City project staff resources and consultant services are expended on this project through inspection, plan check, project oversight, and road closure assistance with the Police Department.  These costs are tracked and Sifi is invoiced.  SiFi is responsible to reimburse the City for these costs.

Will the funds received from SiFi or the companies leasing the fiber infrastructure go to the general fund or are they earmarked for roads or some other purpose?

As mentioned previously, the payment from SiFi reimburses the City for costs, which are typically within the General Fund.  The City does not receive any funding from companies leasing the fiber.  If the agreement is extended into the third term, the City could gain 20% of the net profit from SiFi. However, that third term is after 50 years.  The City primarily undertook this effort in 2014 as a means to bring fiber infrastructure to the entire City.

What benefits were negotiated for the City to have access to the network for communications throughout the City?

Under the agreement, specific City facilities (approximately 37, including community centers, fire stations, reservoirs, and other facilities) will be connected to the SiFi infrastructure so the City has fiber connectivity for its use.

Response from SiFi

“SiFi Networks is investing in Fullerton to bring a citywide state-of-the-art fiber network to its residents and businesses. It will be among the fastest networks in the U.S., and its open-access design means future service providers will be able to use the infrastructure for smart city applications and other options without additional disruption. A similar project in Chatanooga, Tenn. generated nearly $2.7 billion for the community in one decade creating 9,500 jobs. While our micro-trenching installation process is the fastest and most minimally disruptive way to install fiber (cutting narrow pathways for the cable, swiftly covering it, and typically moving past houses in minutes), we understand the process is not without inconvenience.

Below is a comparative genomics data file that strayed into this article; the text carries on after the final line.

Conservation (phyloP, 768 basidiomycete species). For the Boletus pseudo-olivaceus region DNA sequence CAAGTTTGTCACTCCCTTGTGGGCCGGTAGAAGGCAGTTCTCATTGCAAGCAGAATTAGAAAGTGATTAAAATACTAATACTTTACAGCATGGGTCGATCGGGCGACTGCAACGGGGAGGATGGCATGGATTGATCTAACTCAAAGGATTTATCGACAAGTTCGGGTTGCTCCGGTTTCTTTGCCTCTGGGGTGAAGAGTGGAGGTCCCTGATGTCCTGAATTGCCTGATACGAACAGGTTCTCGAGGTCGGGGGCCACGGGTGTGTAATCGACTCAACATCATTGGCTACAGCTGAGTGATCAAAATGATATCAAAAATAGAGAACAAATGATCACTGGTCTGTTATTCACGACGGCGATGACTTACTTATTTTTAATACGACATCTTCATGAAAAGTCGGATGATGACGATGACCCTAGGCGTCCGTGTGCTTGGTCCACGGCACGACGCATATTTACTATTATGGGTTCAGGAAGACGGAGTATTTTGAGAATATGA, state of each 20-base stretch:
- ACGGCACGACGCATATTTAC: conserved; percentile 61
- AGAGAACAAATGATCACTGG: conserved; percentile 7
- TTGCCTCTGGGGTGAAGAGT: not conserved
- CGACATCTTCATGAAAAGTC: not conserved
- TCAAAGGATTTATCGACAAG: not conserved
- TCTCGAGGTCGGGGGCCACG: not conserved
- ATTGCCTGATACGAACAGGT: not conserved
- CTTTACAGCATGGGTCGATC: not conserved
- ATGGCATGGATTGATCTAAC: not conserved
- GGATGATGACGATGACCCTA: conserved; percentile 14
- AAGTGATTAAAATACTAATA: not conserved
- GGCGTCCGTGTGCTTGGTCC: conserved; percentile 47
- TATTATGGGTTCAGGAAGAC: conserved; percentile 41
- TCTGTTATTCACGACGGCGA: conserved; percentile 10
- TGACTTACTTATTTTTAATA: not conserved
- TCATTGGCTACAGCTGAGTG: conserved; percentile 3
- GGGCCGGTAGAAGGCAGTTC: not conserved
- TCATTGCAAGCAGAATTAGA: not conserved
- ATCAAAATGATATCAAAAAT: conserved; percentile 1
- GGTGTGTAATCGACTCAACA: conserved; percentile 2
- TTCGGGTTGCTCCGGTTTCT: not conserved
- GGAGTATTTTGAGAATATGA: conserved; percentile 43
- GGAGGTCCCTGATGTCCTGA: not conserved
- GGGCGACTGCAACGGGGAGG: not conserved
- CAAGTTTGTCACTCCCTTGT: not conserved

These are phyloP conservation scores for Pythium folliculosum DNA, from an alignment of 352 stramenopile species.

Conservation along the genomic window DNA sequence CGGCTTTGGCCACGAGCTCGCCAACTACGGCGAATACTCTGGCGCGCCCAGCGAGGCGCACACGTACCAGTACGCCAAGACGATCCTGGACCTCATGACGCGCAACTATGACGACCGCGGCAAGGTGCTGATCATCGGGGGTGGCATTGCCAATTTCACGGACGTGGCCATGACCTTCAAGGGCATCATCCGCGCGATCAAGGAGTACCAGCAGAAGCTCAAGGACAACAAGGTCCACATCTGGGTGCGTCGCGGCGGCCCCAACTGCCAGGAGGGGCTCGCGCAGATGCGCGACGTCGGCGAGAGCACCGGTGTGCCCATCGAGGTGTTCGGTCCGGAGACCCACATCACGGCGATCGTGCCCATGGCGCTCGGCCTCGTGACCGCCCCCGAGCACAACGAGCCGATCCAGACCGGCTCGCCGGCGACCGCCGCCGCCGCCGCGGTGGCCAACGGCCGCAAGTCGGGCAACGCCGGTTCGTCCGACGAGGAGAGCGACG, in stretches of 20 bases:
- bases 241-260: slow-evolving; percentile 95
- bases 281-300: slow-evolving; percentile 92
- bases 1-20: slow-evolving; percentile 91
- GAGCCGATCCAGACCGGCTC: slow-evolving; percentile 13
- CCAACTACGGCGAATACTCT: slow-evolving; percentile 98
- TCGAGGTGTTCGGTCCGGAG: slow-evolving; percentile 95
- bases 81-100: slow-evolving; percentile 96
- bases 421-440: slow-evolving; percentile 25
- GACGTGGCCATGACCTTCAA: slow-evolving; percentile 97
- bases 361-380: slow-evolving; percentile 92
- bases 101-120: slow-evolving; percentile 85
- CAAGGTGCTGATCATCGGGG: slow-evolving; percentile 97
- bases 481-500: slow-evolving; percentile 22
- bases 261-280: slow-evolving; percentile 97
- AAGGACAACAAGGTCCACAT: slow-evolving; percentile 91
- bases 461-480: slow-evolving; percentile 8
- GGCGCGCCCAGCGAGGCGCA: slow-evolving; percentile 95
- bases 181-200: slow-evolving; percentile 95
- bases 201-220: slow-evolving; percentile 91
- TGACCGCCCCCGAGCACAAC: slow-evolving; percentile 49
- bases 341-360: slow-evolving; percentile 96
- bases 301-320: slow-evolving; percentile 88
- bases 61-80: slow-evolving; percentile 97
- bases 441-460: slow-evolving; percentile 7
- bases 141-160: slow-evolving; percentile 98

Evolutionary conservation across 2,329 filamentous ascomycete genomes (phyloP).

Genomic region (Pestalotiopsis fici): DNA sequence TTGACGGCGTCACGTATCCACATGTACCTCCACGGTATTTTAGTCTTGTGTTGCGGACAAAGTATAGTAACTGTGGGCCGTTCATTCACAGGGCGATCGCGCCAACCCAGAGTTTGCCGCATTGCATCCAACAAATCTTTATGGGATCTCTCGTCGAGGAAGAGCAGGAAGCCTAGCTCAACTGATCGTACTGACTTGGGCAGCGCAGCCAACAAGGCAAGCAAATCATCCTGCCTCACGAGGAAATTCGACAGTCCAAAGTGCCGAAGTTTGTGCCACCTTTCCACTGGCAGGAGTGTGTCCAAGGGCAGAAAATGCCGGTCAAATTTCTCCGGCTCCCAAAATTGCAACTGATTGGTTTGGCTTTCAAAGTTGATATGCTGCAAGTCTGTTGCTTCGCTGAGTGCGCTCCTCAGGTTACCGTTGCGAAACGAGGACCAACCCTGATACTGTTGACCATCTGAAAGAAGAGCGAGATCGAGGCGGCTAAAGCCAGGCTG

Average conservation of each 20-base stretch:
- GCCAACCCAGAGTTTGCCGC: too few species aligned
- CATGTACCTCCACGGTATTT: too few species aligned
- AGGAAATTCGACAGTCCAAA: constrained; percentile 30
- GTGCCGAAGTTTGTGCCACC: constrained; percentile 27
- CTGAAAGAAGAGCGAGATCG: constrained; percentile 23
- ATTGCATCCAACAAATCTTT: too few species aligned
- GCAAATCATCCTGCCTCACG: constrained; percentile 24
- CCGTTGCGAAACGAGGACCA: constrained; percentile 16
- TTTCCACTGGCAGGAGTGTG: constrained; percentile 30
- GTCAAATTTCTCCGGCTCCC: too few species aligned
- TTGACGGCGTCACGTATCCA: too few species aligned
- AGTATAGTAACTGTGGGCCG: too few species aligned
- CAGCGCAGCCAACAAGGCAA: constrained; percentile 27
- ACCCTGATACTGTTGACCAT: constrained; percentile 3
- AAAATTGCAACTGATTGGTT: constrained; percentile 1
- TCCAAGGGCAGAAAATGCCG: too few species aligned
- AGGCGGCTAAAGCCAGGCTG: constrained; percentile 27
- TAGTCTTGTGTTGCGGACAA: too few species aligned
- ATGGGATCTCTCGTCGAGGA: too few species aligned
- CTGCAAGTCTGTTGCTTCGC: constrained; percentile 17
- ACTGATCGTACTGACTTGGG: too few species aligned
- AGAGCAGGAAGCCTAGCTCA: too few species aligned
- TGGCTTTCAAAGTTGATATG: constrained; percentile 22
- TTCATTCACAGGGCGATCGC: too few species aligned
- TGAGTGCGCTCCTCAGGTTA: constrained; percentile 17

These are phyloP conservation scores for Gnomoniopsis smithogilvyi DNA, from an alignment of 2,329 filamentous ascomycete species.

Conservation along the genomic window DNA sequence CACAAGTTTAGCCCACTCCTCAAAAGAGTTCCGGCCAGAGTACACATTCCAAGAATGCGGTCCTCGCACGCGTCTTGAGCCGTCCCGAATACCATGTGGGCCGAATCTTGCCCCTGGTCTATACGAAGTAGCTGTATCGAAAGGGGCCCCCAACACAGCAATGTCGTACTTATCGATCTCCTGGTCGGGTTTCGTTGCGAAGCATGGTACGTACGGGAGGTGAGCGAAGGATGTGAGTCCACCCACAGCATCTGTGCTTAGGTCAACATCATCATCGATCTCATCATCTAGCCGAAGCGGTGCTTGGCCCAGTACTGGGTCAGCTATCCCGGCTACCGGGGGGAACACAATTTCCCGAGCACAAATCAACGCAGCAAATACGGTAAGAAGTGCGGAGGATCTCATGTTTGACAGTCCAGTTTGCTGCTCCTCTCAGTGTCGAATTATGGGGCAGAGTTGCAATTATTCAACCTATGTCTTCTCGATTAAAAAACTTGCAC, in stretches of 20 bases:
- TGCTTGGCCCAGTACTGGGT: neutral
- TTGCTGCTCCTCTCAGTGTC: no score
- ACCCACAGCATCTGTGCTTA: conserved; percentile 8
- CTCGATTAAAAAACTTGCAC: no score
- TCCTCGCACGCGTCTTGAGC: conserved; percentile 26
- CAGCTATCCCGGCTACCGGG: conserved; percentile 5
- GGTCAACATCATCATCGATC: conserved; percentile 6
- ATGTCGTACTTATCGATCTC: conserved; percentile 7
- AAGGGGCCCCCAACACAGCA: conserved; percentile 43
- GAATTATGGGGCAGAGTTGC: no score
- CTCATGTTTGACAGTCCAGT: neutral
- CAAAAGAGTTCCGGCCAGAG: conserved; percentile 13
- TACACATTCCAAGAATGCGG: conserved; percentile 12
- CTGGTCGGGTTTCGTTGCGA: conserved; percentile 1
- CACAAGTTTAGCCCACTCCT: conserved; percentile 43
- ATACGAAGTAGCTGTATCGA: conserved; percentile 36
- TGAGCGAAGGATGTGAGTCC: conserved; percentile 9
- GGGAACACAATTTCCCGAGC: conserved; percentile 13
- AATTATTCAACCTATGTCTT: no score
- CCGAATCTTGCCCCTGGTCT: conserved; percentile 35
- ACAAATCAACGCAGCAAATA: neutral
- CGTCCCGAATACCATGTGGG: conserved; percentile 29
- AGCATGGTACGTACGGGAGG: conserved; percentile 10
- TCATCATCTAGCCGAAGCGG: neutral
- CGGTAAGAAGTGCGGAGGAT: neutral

Though we believe the issues you’ve spotlighted have been addressed (see below photo of quality), we thank you for ensuring your readers are aware that this project is privately financed; that we have guaranteed our workmanship to ensure it meets the City’s criteria; and that while we continually push the contractor to reach the highest standards, the original road condition dictates the appearance of the final remediation.

Our hope is the benefit of having a choice of ISP (meaning the opportunity to get faster connectivity at a better price point) plus the overwhelming economic and social benefits of this critical infrastructure will be seen as a win for the City long-term.”

Image of fiberoptic microtrenching submitted by SiFi.

12 replies »

  1. When will crews be coming out to remove the permanent paint on many of the sidewalks? Crews marking utlities used permanent paint instead of the fading paint. Neighborhood still looks like graffiti taggers came through months after the trenching was completed.

    • Good question. You could reach out to the providers themselves via the link in previous comment, or call Fullerton Public Works department at (714) 738-6845.